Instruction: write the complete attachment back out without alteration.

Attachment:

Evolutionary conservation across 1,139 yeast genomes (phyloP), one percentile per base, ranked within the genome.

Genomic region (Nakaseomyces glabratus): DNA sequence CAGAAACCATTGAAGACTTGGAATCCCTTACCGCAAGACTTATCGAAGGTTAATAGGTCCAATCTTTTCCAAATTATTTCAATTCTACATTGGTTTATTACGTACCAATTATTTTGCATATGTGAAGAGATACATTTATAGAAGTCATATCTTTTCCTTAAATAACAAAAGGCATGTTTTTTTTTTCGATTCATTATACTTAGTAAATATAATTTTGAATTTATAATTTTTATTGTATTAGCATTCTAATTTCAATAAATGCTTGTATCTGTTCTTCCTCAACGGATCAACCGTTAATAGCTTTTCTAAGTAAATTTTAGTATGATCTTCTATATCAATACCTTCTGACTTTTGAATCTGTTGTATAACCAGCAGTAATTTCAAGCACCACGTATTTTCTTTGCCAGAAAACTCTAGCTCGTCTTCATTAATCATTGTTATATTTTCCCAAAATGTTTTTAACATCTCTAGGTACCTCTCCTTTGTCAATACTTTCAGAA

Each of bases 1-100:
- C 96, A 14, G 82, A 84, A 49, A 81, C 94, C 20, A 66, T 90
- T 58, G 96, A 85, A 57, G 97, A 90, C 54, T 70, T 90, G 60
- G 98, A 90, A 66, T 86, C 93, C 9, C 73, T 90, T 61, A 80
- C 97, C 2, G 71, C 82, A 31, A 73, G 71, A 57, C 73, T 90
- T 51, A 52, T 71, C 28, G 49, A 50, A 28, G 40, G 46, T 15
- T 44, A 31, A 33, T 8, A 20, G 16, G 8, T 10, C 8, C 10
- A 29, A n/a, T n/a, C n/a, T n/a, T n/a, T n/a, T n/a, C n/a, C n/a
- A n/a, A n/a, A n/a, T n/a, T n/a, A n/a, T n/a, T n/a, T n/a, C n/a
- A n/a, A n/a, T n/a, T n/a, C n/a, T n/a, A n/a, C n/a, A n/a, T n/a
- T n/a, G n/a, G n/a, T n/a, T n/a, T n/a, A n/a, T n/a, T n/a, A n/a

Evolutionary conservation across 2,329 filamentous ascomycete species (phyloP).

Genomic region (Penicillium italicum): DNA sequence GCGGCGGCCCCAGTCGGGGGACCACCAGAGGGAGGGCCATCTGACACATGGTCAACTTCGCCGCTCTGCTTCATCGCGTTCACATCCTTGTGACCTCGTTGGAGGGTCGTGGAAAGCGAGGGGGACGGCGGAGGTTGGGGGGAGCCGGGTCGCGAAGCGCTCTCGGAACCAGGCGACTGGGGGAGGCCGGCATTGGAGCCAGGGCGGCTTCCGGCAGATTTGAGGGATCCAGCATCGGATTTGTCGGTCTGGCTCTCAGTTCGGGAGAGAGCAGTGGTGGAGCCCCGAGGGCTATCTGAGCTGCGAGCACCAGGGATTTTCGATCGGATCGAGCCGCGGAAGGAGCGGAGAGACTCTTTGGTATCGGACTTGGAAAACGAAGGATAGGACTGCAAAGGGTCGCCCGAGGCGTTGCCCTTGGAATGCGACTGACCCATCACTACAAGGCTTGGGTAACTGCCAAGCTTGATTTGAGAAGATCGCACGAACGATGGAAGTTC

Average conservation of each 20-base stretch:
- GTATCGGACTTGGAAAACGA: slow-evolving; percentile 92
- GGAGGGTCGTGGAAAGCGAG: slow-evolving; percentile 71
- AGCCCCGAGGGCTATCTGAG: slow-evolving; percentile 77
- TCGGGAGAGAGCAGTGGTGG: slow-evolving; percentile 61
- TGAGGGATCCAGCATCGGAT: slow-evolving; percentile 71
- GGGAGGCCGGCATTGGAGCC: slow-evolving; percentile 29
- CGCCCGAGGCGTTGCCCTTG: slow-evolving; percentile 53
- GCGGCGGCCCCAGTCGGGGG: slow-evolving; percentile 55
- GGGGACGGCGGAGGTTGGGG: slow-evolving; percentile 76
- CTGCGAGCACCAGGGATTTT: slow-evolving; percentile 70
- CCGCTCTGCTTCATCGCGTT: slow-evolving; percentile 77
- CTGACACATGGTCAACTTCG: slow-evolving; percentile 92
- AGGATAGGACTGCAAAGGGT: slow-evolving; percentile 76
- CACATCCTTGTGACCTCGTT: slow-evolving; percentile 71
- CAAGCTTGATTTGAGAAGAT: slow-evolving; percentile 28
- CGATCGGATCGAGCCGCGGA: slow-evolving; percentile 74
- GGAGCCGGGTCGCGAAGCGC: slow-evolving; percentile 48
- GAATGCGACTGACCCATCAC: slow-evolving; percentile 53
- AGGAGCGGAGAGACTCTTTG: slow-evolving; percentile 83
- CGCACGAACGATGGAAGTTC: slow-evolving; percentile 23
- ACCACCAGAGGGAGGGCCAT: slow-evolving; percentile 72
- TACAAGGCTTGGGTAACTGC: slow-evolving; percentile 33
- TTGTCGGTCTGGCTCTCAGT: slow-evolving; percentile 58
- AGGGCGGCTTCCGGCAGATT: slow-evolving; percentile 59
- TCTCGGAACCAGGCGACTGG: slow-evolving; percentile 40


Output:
Evolutionary conservation across 1,139 yeast genomes (phyloP), one percentile per base, ranked within the genome.

Genomic region (Nakaseomyces glabratus): DNA sequence CAGAAACCATTGAAGACTTGGAATCCCTTACCGCAAGACTTATCGAAGGTTAATAGGTCCAATCTTTTCCAAATTATTTCAATTCTACATTGGTTTATTACGTACCAATTATTTTGCATATGTGAAGAGATACATTTATAGAAGTCATATCTTTTCCTTAAATAACAAAAGGCATGTTTTTTTTTTCGATTCATTATACTTAGTAAATATAATTTTGAATTTATAATTTTTATTGTATTAGCATTCTAATTTCAATAAATGCTTGTATCTGTTCTTCCTCAACGGATCAACCGTTAATAGCTTTTCTAAGTAAATTTTAGTATGATCTTCTATATCAATACCTTCTGACTTTTGAATCTGTTGTATAACCAGCAGTAATTTCAAGCACCACGTATTTTCTTTGCCAGAAAACTCTAGCTCGTCTTCATTAATCATTGTTATATTTTCCCAAAATGTTTTTAACATCTCTAGGTACCTCTCCTTTGTCAATACTTTCAGAA

Each of bases 1-100:
- C 96, A 14, G 82, A 84, A 49, A 81, C 94, C 20, A 66, T 90
- T 58, G 96, A 85, A 57, G 97, A 90, C 54, T 70, T 90, G 60
- G 98, A 90, A 66, T 86, C 93, C 9, C 73, T 90, T 61, A 80
- C 97, C 2, G 71, C 82, A 31, A 73, G 71, A 57, C 73, T 90
- T 51, A 52, T 71, C 28, G 49, A 50, A 28, G 40, G 46, T 15
- T 44, A 31, A 33, T 8, A 20, G 16, G 8, T 10, C 8, C 10
- A 29, A n/a, T n/a, C n/a, T n/a, T n/a, T n/a, T n/a, C n/a, C n/a
- A n/a, A n/a, A n/a, T n/a, T n/a, A n/a, T n/a, T n/a, T n/a, C n/a
- A n/a, A n/a, T n/a, T n/a, C n/a, T n/a, A n/a, C n/a, A n/a, T n/a
- T n/a, G n/a, G n/a, T n/a, T n/a, T n/a, A n/a, T n/a, T n/a, A n/a

Evolutionary conservation across 2,329 filamentous ascomycete species (phyloP).

Genomic region (Penicillium italicum): DNA sequence GCGGCGGCCCCAGTCGGGGGACCACCAGAGGGAGGGCCATCTGACACATGGTCAACTTCGCCGCTCTGCTTCATCGCGTTCACATCCTTGTGACCTCGTTGGAGGGTCGTGGAAAGCGAGGGGGACGGCGGAGGTTGGGGGGAGCCGGGTCGCGAAGCGCTCTCGGAACCAGGCGACTGGGGGAGGCCGGCATTGGAGCCAGGGCGGCTTCCGGCAGATTTGAGGGATCCAGCATCGGATTTGTCGGTCTGGCTCTCAGTTCGGGAGAGAGCAGTGGTGGAGCCCCGAGGGCTATCTGAGCTGCGAGCACCAGGGATTTTCGATCGGATCGAGCCGCGGAAGGAGCGGAGAGACTCTTTGGTATCGGACTTGGAAAACGAAGGATAGGACTGCAAAGGGTCGCCCGAGGCGTTGCCCTTGGAATGCGACTGACCCATCACTACAAGGCTTGGGTAACTGCCAAGCTTGATTTGAGAAGATCGCACGAACGATGGAAGTTC

Average conservation of each 20-base stretch:
- GTATCGGACTTGGAAAACGA: slow-evolving; percentile 92
- GGAGGGTCGTGGAAAGCGAG: slow-evolving; percentile 71
- AGCCCCGAGGGCTATCTGAG: slow-evolving; percentile 77
- TCGGGAGAGAGCAGTGGTGG: slow-evolving; percentile 61
- TGAGGGATCCAGCATCGGAT: slow-evolving; percentile 71
- GGGAGGCCGGCATTGGAGCC: slow-evolving; percentile 29
- CGCCCGAGGCGTTGCCCTTG: slow-evolving; percentile 53
- GCGGCGGCCCCAGTCGGGGG: slow-evolving; percentile 55
- GGGGACGGCGGAGGTTGGGG: slow-evolving; percentile 76
- CTGCGAGCACCAGGGATTTT: slow-evolving; percentile 70
- CCGCTCTGCTTCATCGCGTT: slow-evolving; percentile 77
- CTGACACATGGTCAACTTCG: slow-evolving; percentile 92
- AGGATAGGACTGCAAAGGGT: slow-evolving; percentile 76
- CACATCCTTGTGACCTCGTT: slow-evolving; percentile 71
- CAAGCTTGATTTGAGAAGAT: slow-evolving; percentile 28
- CGATCGGATCGAGCCGCGGA: slow-evolving; percentile 74
- GGAGCCGGGTCGCGAAGCGC: slow-evolving; percentile 48
- GAATGCGACTGACCCATCAC: slow-evolving; percentile 53
- AGGAGCGGAGAGACTCTTTG: slow-evolving; percentile 83
- CGCACGAACGATGGAAGTTC: slow-evolving; percentile 23
- ACCACCAGAGGGAGGGCCAT: slow-evolving; percentile 72
- TACAAGGCTTGGGTAACTGC: slow-evolving; percentile 33
- TTGTCGGTCTGGCTCTCAGT: slow-evolving; percentile 58
- AGGGCGGCTTCCGGCAGATT: slow-evolving; percentile 59
- TCTCGGAACCAGGCGACTGG: slow-evolving; percentile 40